I don’t know whether Dad was/is disappointed in me for my actions or not. I might never know, because I don’t plan on taking about it. I am disappointed at myself and I don’t see myself as someone trustworthy to get things done right.


Stress is a well known bodily  response for me. I, therefore, go through a lot of anxiety. I don’t always go through hard situations, but my response tends to be one of stress. A response that I don’t manage well. I, as an INTJ, keep everything inside. I choose not to externalize stress because of the need/desire to be cool, even though it means that my body feels the stress physically.

Recently, I have gotten through a significant amount of stress. I have had to make important decisions with regards to my future. All that stress that I was holding inside made me susceptible to a specific type of pain. Now I have to keep my propensity to get anxiety in check, calming myself down as need be.

I kept my feelings of anxiety to myself, because of a thought that it is a sign of weakness to show stress and not be calm. Now, I realize that my action of putting a facade of calm even in the midst of extreme stress has made me weak.

I know that something has to change. I can’t just keep the same habit of stress suppression.  I have to find a way to release stress and really keep calm. I don’t know how to do it… not yet. Hopefully, God will help along the way.

When an INTJ is considering saying “I love you” to someone.

The World is ending.

Okay… maybe not. But it is a big deal. When an INTJ thinks about saying “I love you”, there is a significant amount of energy exerted. The action is one that follows an immense amount of reflection.

When an INTJ considers whether to intentionally say “I love you”, it  means that they have received a sign from their subconscious that they are approaching a level in a human dynamic that may earn that privilege. This is scary for an INTJ, because it means that they have to question whether the person that they are considering to say “I love you” to is the exception to the long-standing rules of restraint.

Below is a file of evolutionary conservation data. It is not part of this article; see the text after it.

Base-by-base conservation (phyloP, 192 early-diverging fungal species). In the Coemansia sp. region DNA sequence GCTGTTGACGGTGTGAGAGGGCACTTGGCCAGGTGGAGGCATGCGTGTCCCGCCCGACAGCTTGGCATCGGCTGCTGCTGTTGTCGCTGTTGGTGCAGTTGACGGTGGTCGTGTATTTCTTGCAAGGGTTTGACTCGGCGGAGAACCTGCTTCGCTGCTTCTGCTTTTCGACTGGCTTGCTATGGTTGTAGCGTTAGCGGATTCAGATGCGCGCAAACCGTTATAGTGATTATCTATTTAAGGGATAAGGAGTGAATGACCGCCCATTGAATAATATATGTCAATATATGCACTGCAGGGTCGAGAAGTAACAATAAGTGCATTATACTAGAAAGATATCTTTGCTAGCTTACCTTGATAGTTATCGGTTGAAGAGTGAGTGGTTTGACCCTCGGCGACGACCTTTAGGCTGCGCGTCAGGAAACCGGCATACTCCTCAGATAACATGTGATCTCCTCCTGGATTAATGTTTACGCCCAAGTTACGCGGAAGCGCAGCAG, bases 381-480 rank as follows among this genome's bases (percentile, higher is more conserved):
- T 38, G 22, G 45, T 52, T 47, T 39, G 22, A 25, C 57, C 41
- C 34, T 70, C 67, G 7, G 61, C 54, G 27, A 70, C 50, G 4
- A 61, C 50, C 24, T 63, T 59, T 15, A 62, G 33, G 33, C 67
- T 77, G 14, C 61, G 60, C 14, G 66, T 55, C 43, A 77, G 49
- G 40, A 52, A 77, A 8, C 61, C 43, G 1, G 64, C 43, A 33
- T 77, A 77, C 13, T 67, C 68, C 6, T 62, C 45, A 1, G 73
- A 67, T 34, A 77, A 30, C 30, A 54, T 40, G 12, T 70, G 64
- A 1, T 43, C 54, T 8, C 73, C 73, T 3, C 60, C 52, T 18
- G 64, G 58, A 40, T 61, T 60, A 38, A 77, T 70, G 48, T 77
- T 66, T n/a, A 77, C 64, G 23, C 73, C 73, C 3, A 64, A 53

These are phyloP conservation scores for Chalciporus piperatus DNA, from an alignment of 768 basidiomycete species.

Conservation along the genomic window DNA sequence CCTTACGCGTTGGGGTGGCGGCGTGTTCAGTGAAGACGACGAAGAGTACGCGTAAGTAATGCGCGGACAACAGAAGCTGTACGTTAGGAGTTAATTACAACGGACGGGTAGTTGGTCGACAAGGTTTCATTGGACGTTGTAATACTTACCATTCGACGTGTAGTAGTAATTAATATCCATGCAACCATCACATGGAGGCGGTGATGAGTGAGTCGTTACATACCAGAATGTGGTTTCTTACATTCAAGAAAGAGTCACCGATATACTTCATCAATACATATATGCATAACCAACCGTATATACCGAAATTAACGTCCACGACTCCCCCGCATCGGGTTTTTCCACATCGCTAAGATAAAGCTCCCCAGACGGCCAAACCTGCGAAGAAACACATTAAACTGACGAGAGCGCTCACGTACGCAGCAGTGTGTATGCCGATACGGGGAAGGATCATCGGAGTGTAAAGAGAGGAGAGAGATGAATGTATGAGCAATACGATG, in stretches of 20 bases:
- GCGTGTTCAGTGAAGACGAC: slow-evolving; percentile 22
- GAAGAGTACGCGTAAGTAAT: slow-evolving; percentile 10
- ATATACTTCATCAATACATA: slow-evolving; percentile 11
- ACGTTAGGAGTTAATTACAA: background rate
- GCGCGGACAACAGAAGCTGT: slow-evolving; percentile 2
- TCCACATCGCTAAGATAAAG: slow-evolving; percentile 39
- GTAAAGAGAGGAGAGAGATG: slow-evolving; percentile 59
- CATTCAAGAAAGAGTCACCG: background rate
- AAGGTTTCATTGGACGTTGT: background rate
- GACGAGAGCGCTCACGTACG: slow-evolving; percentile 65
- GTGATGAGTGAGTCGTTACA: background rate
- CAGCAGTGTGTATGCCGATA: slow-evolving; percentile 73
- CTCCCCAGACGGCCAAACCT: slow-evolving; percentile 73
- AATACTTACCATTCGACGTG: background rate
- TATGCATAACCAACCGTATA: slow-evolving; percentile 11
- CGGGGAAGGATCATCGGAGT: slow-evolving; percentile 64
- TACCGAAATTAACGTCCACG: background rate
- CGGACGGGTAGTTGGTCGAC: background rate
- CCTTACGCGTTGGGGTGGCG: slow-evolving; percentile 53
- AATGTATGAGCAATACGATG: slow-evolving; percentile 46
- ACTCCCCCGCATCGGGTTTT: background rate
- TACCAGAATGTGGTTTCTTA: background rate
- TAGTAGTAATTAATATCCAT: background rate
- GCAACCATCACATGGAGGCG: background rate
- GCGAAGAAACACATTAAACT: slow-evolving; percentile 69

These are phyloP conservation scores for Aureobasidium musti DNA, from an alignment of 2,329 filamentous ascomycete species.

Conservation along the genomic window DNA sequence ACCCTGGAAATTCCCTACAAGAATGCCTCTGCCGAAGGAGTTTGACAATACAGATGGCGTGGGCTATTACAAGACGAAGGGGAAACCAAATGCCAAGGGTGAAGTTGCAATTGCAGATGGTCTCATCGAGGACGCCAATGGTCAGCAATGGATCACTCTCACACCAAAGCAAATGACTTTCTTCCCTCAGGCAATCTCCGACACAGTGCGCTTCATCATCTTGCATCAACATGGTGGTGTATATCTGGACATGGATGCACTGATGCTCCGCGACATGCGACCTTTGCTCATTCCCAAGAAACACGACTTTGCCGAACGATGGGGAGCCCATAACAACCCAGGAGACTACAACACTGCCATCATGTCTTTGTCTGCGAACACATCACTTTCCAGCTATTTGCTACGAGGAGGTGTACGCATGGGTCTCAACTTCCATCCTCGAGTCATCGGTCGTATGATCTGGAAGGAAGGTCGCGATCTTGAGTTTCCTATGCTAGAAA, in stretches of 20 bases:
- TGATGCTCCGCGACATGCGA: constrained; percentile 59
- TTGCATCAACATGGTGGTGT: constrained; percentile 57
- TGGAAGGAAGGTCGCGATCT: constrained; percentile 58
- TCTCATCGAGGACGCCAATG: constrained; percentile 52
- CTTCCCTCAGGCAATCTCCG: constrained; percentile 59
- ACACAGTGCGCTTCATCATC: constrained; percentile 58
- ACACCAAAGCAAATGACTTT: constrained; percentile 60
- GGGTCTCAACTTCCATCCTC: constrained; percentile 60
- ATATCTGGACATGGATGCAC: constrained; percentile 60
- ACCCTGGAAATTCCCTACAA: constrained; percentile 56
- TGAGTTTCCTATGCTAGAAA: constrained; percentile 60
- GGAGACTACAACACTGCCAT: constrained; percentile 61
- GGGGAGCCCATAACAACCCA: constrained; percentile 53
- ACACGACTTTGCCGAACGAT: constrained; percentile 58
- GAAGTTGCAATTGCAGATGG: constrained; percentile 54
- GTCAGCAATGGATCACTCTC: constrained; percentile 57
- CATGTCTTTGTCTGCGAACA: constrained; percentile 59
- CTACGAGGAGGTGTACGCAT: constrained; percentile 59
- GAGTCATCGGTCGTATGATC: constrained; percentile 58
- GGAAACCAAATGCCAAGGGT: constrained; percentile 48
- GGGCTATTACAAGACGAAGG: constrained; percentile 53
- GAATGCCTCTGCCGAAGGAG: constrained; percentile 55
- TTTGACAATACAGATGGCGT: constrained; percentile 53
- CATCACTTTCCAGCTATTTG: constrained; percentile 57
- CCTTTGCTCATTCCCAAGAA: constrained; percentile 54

After an INTJ has deemed fit to admit that they love someone, then comes the second hard part: actually saying it to the person’s face. This ain’t easy, given that the correct timing might not come for a while and that the first time that the INTJ says “I love you” it will be a disaster. It is torture for INTJs to say things that they are unaccustomed to speak. Sometimes, we are willing to go through it because we know that it’s right and necessary to do so.

When we say I love you, we INTJs expect appreciation. The version of hell that is in our minds froze. The world in our minds have changed… as we knew it. Our minds explode.

When we INTJs  say we love you, we hope that you are patient and compassionate. We don’t have a lot of practice saying it. We are going to be self-conscious in delivery. Know that when we finally decide to say that we love you, we mean it.

What to get the person that apparently has everything…

  1. A hand-written note.
  2. Some weirdly random thing with a statement of what you envision them using it as.
  3. A gift card?
  4. AA batteries… can’t go wrong with that.
  5. AAA batteries… can’t go wrong with that either.
  6. C Batteries… You never know.
  7. D Batteries… In the 4th battery gift session.
  8. Car jump start cables thingy.
  9. One month of Netflix?
  10. A cell phone cover.
  11. A book?
  12. A pen?
  13. A Lion eraser.
  14. A Sharpie.
  15. A hand-made piece of art… that you did yourself.

What am I called to be by God.

I don’t know the full extent of my calling. I don’t want to know, because I might ruin it. Even though I don’t know my purpose yet, I know what I’m called to be right now… at least, I think that I do.